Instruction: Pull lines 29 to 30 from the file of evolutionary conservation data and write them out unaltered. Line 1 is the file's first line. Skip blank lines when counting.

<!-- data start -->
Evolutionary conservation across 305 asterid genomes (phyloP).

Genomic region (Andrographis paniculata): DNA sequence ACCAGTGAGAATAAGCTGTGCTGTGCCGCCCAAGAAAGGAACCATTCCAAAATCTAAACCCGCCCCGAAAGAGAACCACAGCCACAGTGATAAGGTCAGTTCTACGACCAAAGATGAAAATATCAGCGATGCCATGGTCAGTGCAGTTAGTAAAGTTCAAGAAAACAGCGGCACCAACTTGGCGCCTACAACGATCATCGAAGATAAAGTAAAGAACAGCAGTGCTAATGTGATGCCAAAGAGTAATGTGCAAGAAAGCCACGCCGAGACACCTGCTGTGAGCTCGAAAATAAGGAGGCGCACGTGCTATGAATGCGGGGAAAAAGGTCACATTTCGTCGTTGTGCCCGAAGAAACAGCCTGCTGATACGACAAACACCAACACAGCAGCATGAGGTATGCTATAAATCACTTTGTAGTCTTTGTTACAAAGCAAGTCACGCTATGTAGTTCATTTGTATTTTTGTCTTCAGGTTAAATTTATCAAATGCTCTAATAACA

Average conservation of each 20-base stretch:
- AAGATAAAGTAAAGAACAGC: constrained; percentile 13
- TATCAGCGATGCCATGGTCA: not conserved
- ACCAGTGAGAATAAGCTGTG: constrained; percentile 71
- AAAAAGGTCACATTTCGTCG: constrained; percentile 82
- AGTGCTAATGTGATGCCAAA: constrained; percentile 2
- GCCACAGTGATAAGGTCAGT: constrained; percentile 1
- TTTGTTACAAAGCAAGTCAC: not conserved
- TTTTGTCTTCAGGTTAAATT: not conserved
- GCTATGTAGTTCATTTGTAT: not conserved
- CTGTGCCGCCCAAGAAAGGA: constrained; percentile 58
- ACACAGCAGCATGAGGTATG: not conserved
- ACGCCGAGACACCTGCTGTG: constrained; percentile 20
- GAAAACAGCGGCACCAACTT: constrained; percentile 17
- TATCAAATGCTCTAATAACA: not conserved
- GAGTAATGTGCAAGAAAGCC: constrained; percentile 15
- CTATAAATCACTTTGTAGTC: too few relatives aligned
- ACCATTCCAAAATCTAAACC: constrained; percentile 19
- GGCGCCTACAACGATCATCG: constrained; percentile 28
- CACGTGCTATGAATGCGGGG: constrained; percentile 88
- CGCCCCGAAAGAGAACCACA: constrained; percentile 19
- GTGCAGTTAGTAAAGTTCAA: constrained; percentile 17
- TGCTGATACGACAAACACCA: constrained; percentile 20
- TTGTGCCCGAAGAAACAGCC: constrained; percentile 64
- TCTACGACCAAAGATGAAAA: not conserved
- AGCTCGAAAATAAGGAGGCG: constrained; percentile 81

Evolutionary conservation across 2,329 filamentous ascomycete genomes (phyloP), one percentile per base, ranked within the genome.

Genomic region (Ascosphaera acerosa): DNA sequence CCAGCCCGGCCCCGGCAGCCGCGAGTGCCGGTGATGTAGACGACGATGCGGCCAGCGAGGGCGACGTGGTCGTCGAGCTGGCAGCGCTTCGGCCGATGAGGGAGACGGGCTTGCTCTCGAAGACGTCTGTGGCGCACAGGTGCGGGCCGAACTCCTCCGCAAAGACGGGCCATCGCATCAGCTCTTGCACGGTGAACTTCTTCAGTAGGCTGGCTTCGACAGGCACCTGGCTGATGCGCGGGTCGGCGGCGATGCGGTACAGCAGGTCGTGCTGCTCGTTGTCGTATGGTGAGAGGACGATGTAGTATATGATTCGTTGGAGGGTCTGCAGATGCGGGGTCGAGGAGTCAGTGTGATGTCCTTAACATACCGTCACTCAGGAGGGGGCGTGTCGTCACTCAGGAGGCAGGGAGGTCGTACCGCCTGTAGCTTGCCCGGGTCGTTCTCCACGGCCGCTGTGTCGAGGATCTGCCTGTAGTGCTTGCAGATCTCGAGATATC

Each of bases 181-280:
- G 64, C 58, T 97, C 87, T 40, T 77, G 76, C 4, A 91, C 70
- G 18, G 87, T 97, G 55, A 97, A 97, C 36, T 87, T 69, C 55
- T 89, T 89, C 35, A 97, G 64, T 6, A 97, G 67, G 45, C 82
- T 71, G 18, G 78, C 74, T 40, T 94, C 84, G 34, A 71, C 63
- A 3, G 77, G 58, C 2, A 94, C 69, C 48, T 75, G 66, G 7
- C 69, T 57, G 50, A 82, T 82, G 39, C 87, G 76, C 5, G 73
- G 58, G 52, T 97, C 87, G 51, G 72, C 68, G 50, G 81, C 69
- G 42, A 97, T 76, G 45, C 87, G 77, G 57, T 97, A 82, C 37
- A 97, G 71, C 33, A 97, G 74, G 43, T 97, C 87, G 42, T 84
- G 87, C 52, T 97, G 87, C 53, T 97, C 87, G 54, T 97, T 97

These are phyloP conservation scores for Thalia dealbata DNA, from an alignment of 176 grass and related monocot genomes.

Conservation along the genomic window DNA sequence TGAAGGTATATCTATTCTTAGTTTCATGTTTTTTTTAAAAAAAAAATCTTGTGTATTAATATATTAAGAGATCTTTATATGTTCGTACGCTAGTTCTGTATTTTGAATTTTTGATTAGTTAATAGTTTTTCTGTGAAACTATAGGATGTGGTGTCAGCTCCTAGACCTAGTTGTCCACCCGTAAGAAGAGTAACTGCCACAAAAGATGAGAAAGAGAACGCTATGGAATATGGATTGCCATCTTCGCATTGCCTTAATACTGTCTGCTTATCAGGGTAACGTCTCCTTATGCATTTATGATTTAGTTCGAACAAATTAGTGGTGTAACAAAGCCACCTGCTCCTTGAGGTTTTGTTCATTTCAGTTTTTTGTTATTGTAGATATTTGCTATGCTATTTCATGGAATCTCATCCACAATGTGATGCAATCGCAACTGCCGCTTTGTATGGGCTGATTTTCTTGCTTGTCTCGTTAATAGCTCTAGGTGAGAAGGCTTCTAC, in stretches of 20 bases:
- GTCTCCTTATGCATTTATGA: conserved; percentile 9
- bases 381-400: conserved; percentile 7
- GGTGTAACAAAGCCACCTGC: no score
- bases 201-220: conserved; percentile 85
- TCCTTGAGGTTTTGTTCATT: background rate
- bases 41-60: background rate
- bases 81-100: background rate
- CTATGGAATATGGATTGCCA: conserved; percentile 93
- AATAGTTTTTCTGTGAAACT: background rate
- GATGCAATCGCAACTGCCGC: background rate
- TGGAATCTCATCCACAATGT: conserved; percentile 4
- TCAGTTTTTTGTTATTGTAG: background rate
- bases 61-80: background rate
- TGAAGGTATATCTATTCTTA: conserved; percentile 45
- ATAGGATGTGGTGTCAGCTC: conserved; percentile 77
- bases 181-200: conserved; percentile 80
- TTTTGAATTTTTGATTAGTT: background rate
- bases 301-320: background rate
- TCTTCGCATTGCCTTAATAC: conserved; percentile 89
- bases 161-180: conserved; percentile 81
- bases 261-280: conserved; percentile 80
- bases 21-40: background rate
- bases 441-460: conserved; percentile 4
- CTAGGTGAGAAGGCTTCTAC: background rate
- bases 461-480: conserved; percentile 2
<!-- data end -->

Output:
Evolutionary conservation across 2,329 filamentous ascomycete genomes (phyloP), one percentile per base, ranked within the genome.

Genomic region (Ascosphaera acerosa): DNA sequence CCAGCCCGGCCCCGGCAGCCGCGAGTGCCGGTGATGTAGACGACGATGCGGCCAGCGAGGGCGACGTGGTCGTCGAGCTGGCAGCGCTTCGGCCGATGAGGGAGACGGGCTTGCTCTCGAAGACGTCTGTGGCGCACAGGTGCGGGCCGAACTCCTCCGCAAAGACGGGCCATCGCATCAGCTCTTGCACGGTGAACTTCTTCAGTAGGCTGGCTTCGACAGGCACCTGGCTGATGCGCGGGTCGGCGGCGATGCGGTACAGCAGGTCGTGCTGCTCGTTGTCGTATGGTGAGAGGACGATGTAGTATATGATTCGTTGGAGGGTCTGCAGATGCGGGGTCGAGGAGTCAGTGTGATGTCCTTAACATACCGTCACTCAGGAGGGGGCGTGTCGTCACTCAGGAGGCAGGGAGGTCGTACCGCCTGTAGCTTGCCCGGGTCGTTCTCCACGGCCGCTGTGTCGAGGATCTGCCTGTAGTGCTTGCAGATCTCGAGATATC